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Army of Mississippi
Civil War Encyclopedia >> Armies - Confederate
Also called: Army of the Mississippi
With Ulysses S. Grant's Army of West Tennessee capturing Fort Henry and Fort Donelson, the Army of Mississippi was created on paper as Albert Sidney Johnston withdrew from Murfreesboro. He sent P. G. T. Beauregard south to Corinth, Mississippi to handle mostly organizational responsibilities of gathering coastal defense forces that became the "veteran" contingent of the army made up mostly of raw recruits.
When Johnston arrive in late March he combined Beauregard's forces, Braxton Bragg's forces, and his own remaining army under this name, marched the men to a small church near Pittsburg Landing and fought the bloodiest battle ever on American soil at the time.
On April 6, 1862 the Army of Mississippi nearly drove Grant's army from the battlefield. When Sidney Johnston was killed in fighting in a peach orchard Beauregard again assumed command of the Army of Mississippi. Advancing to an entrenched position known as "Grant's last line," Beauregard called off the attack shortly before dusk. On the following day Grant, reinforced by Don Carlos Buell, drove the Army of Mississippi back past the point of first attack. Realizing his army was defeated Beauregard ordered a general retreat back to Corinth.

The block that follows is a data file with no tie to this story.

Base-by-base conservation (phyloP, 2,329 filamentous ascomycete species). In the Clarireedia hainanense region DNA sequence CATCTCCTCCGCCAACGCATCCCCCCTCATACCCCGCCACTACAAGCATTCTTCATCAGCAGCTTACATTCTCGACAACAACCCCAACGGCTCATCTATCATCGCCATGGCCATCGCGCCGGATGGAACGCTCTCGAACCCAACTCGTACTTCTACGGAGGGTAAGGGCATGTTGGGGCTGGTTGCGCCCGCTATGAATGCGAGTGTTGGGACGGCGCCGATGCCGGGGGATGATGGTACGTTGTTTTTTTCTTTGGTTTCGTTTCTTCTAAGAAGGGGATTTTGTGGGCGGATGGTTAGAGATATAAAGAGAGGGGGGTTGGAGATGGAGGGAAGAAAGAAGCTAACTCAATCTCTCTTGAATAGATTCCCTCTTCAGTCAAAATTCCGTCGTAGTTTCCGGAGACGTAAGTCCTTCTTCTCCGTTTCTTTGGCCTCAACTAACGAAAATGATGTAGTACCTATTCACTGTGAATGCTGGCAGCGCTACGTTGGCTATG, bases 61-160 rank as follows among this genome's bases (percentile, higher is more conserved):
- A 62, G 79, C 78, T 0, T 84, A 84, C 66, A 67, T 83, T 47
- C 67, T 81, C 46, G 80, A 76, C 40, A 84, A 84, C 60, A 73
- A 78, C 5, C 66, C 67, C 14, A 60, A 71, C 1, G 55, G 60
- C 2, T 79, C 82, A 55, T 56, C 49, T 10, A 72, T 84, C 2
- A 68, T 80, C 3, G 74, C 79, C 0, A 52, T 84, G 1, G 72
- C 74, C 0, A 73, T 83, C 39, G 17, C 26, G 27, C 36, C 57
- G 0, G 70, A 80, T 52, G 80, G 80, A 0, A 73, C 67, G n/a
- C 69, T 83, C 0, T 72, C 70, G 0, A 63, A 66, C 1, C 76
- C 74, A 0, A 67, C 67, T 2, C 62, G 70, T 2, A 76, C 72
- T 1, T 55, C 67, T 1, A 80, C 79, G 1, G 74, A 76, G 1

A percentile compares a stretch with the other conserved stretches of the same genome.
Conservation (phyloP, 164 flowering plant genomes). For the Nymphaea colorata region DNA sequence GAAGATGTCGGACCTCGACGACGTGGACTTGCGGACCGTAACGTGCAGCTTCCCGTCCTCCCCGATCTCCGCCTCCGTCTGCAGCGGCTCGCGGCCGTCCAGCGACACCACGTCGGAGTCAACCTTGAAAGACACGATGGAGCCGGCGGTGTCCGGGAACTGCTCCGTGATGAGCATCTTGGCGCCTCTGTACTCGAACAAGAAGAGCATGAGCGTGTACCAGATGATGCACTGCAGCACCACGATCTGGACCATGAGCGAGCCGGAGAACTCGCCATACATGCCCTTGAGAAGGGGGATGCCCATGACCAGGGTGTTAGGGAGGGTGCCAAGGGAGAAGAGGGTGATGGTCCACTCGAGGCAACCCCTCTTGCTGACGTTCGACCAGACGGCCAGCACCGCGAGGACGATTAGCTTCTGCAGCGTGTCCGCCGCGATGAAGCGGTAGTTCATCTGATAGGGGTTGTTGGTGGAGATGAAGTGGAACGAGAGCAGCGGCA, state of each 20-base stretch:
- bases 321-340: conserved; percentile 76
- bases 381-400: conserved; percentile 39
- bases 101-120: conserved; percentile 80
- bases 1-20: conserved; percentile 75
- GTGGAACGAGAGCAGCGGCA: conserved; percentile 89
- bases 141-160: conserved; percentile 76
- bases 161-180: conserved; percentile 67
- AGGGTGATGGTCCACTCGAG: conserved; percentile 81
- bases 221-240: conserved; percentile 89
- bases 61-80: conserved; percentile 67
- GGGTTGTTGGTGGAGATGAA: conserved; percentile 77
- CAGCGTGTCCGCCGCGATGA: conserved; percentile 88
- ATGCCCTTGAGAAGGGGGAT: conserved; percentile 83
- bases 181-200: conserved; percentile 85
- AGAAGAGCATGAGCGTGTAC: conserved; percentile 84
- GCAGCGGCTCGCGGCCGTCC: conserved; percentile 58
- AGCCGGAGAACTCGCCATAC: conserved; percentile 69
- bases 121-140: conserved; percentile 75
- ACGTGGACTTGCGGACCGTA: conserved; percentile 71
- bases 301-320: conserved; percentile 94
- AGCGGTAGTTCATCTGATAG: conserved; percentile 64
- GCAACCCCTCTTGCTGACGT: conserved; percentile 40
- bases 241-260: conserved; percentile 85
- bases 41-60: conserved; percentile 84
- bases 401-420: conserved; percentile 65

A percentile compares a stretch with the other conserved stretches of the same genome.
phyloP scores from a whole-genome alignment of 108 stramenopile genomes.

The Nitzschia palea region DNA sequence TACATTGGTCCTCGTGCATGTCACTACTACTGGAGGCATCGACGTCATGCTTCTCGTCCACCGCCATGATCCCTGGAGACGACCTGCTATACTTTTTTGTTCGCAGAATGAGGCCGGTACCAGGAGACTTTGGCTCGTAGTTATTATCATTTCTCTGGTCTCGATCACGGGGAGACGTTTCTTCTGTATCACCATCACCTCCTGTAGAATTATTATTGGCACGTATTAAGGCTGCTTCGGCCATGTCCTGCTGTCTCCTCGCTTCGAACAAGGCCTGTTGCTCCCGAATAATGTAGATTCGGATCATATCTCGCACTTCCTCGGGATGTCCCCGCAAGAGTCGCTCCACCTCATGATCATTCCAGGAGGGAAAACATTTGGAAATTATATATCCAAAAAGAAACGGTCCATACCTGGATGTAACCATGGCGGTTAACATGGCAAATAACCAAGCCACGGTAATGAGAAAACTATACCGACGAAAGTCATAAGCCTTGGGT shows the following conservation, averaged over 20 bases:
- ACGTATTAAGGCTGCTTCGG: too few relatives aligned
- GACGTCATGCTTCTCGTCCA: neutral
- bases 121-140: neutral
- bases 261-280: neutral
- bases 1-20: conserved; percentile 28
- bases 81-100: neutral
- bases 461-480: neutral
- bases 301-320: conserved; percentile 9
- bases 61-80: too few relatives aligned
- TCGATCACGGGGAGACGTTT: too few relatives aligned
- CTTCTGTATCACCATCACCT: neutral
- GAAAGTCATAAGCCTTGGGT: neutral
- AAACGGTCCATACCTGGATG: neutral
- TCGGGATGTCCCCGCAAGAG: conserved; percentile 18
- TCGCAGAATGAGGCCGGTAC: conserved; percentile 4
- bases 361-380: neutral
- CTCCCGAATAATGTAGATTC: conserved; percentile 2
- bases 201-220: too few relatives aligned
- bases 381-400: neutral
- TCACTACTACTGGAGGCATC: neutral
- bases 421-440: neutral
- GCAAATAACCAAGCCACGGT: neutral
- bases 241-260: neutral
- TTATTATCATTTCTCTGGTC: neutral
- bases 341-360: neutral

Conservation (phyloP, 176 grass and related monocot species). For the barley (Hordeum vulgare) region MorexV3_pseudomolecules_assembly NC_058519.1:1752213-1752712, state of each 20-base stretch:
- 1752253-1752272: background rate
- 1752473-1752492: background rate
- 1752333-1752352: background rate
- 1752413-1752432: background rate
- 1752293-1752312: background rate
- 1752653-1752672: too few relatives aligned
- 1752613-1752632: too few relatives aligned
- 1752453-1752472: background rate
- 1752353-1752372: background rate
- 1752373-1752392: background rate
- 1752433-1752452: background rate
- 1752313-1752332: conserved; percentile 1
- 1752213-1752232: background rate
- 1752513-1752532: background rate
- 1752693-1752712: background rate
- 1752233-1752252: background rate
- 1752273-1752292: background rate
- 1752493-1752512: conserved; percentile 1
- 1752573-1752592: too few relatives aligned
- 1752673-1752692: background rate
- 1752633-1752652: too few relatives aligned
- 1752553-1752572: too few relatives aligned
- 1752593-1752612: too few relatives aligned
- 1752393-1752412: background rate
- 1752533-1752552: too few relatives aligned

At the end of April, 1862, Henry Halleck began marching on Corinth. Over the next 30 days the Army of Mississippi watched as the Army of West Tennessee advanced in slow-motion towards Corinth. Before it arrived, the Army of Mississippi withdrew to the east, ending up in Tupelo, Mississippi. Unfortunately, Beauregard never told Jefferson Davis he was going to leave Corinth, so the Confederate President took command away from the Creole general as soon as the opportunity presented itself, replacing Beauregard with Braxton Bragg.
From Chattanooga, Bragg advanced to the east of Murfreesboro along the Cumberland Plateau, turning west, then north again into Kentucky. Buell, in command at Nashville was caught completely off-guard when Bragg turned north. Racing Bragg north, the Army of the Ohio made a sweeping move west of the Army of Mississippi and arrived in Louisville while Bragg besieged a stubborn 5,000 man garrison in Munfordville, Kentucky.
After taking Bardstown and Frankfort, the Army of Mississippi began a desperate search for water that led them to Perryville. Unfortunately for the Confederates, the Union Army had heard the same rumors, arrived first, and entrenched. Bragg hit about half the Union Army and won a tactical victory but was forced to withdraw from the battlefield, so complete victory was not his.
Leaving the battlefield the Army of Mississippi went southeast to Cumberland Gap, then south to Knoxville before returning to an entrenched position southeast of the Army of the Ohio in Murfreesboro. On November 20, 1863 the Army of Mississippi became the Army of Tennessee.
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Army of Mississippi was last changed on - November 12, 2007
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